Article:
The 'crown' after restoration. Photo: Kikar haShabbat

The Damascus Gate was built by the Turkish sultan Suleiman the Magnificent  in 1538 AD  over the remains of a Roman gate. That gate was built in the 2nd century AD during the reign of the Roman Emperor Hadrian as a monumental entrance to the city of Jerusalem, which he had renamed Aelia Capitolina. This gate features on the Madaba Map, which shows an open square with a column inside the gate. In the Byzantine period, the gate was incorporated into the city wall.

Reconstruction drawing of the Roman gate. © Leen Ritmeyer

Jack Sasson reports the article in full:

After extensive conservation work on the largest and most impressive of Jerusalem’s gates, which took nearly a year to complete, visitors there can now enjoy the gate in all its splendor just as the public experienced it for hundreds of years, until  the ‘crown’ was damaged in the battles of 1967.
The conservation of the gate was carried out as part of the Jerusalem City Wall Conservation Project, in cooperation with the Jerusalem Development Authority, the Israel Antiquities Authority and the Prime Minister’s Office

For hundreds of years, when visitors arrived in Jerusalem and entered the city by way of Damascus Gate – the largest and most magnificent of Jerusalem’s gates – they glanced up and saw the large ‘crown’ that the sultan Suleiman the Magnificent built atop the gate in 1538 CE.

But in 1967 the gate sustained serious damage and the crown was destroyed during the fighting in the Six Day War. Now, the Jerusalem Development Authority, in cooperation with the Israel Antiquities Authority and with funding provided by the Prime Minister’s Office, is concluding a comprehensive project of rehabilitating Damascus Gate, during which the gate was cleaned of the effects from the ravages of time and its ornamentation was restored, including the magnificent ‘crown’ at the top of the gate.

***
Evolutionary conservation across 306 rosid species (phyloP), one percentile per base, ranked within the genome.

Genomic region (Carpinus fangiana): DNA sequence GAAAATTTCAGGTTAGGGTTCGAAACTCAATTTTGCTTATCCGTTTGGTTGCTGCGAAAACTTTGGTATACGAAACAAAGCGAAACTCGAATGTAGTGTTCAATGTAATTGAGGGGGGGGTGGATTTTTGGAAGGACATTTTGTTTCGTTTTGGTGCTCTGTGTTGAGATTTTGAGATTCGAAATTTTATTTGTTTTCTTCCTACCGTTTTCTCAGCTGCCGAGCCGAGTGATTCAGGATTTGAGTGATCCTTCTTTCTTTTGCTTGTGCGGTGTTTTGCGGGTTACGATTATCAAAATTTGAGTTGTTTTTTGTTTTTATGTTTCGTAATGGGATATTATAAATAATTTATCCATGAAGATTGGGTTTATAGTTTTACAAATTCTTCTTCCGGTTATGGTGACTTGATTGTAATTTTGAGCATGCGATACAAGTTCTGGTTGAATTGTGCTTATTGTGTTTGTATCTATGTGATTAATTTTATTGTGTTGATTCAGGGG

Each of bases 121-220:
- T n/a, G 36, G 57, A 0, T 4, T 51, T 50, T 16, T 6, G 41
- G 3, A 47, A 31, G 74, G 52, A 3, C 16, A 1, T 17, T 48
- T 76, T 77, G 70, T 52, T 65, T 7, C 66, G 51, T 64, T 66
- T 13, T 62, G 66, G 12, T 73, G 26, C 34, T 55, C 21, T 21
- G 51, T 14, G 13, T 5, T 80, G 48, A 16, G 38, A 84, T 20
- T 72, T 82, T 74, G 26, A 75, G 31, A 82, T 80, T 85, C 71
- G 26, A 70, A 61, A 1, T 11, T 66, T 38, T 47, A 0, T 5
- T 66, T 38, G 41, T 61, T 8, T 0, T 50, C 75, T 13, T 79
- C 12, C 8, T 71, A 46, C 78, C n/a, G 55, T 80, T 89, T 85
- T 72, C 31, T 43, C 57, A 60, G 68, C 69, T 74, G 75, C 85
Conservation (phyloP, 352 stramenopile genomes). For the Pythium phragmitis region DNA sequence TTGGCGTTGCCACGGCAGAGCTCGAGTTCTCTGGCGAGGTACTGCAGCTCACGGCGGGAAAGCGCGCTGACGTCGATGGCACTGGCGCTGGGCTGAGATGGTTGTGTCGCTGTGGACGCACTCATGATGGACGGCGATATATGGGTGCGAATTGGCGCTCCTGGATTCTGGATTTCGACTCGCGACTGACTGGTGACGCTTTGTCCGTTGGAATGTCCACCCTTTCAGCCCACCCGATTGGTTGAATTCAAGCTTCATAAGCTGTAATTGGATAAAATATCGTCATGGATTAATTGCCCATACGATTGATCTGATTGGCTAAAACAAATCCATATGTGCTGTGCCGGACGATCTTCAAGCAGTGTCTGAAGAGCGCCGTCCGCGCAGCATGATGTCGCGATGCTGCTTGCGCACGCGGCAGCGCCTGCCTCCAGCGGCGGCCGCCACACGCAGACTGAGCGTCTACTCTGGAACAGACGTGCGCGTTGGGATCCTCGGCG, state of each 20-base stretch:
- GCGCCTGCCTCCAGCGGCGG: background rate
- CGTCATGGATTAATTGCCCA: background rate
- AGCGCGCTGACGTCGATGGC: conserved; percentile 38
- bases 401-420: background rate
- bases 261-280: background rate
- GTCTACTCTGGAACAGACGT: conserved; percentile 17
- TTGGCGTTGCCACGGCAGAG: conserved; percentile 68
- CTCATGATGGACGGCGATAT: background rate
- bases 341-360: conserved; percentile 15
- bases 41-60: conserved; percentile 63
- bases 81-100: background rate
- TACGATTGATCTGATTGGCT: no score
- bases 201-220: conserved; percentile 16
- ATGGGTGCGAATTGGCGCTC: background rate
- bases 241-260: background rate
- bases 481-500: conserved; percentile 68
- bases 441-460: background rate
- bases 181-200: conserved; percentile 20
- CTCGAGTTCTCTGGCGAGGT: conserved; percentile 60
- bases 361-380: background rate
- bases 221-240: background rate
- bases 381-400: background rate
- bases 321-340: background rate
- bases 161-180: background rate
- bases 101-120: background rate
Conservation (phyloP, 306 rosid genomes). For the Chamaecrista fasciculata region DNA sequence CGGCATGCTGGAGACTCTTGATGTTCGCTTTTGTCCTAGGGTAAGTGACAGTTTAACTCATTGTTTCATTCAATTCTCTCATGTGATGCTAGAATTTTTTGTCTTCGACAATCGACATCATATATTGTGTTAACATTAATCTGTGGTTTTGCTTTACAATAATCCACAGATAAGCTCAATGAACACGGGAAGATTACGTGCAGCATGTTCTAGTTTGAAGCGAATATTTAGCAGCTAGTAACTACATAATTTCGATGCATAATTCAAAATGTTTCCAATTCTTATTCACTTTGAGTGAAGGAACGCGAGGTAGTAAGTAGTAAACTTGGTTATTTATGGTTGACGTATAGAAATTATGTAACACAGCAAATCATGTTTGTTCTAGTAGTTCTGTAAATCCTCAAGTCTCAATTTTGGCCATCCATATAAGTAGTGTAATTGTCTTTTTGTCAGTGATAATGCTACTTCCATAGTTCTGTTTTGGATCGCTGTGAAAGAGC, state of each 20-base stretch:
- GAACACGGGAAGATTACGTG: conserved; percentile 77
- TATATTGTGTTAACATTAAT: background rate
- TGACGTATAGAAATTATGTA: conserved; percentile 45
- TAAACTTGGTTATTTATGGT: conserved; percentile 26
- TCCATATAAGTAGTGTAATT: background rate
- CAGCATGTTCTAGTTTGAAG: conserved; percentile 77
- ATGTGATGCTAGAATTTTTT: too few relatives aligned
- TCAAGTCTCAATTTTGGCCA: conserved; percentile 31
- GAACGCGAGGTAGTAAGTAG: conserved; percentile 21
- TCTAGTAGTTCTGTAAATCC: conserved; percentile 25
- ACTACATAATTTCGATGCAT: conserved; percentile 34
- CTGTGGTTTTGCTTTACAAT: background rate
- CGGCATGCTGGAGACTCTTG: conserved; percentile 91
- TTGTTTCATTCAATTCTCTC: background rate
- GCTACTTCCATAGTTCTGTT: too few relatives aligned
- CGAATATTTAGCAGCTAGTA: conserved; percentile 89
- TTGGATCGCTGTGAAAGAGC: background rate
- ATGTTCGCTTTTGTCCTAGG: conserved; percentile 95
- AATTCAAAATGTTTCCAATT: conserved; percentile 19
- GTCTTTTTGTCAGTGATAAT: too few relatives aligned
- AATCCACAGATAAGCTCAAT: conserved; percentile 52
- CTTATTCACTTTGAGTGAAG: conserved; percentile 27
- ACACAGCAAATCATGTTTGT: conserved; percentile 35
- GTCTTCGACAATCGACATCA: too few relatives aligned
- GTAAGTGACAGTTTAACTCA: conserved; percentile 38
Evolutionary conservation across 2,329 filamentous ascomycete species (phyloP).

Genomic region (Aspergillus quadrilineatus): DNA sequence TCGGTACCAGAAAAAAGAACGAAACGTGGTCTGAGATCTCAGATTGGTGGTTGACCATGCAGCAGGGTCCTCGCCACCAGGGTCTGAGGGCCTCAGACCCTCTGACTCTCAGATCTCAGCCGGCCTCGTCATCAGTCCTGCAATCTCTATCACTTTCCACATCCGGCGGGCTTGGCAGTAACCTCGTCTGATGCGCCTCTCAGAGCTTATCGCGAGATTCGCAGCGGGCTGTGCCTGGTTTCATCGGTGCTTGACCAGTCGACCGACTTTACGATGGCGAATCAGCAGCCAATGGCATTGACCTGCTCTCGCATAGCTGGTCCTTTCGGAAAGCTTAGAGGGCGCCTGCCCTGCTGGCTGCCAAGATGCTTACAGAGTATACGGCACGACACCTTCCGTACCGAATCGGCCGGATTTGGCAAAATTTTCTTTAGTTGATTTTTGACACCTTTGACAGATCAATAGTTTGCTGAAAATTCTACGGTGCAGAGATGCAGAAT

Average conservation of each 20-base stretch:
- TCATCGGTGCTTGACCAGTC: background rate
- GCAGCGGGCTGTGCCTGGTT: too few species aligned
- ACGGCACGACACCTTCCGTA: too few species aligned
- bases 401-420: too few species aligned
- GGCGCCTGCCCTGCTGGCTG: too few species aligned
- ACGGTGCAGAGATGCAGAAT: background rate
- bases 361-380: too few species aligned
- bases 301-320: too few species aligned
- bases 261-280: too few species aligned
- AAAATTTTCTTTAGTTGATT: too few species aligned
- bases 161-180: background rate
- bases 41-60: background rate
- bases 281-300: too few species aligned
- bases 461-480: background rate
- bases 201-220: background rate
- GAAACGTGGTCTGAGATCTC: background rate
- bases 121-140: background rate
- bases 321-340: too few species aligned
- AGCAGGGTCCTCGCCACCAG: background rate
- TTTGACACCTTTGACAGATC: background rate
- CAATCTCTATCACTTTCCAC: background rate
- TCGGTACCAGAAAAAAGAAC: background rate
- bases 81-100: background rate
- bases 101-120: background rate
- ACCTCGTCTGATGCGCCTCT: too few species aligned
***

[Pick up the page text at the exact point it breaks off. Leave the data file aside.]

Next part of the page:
When workers of the Conservation Department of the Israel Antiquities Authority went about restoring the decorations on Damascus Gate they were aided by pictures of the gate that were taken at the beginning of the twentieth century when the British governed Jerusalem.  The pictures show the gate in all its glory, with the crown at the top of the center embrasure, and based on this the conservators proceeded with their work. As part of the engineering and stabilizing measures performed, the ‘crown’ was secured to the core of the wall by means of eleven anchors. At the same time the decoration’s four stones were
completely restored, and its ceiling was covered again with stone slabs as it was in the past, based on the historical photographs.

“The Old City of Jerusalem is a focus of interest for people the world over and the number one tourist attraction in Israel”, says the Elʽad Kendel, director of the Old City Basin in the Jerusalem Development Authority, “the city walls and the gates are the first thing that everyone sees when they arrive at the Old City, and it is therefore important to us that tourists, both domestic and foreign, see the city in all its glory”.

According to Avi Mashiah, the project’s architect on behalf of the Conservation Department of the Israel Antiquities Authority, “The work at Damascus Gate was particularly challenging since it is located at the entrance to a noisy and bustling marketplace. All of the work that was carried out there was done so in agreement with the local merchants. In order to avoid disturbing business in the marketplace, work was begun after the last stall closed at 10:00 PM, and continued until the early hours of the morning, prior to the start of the following business day.  Because of its beauty, Damascus Gate is also
the most documented of Jerusalem’s city gates and its historical
material and numerous photographs facilitated an accurate restoration of its appearance. Every single decoration, including all of its features, was studied and restored by us down to the smallest detail, in order to provide visitors to the gate as full and complete an experience as possible”.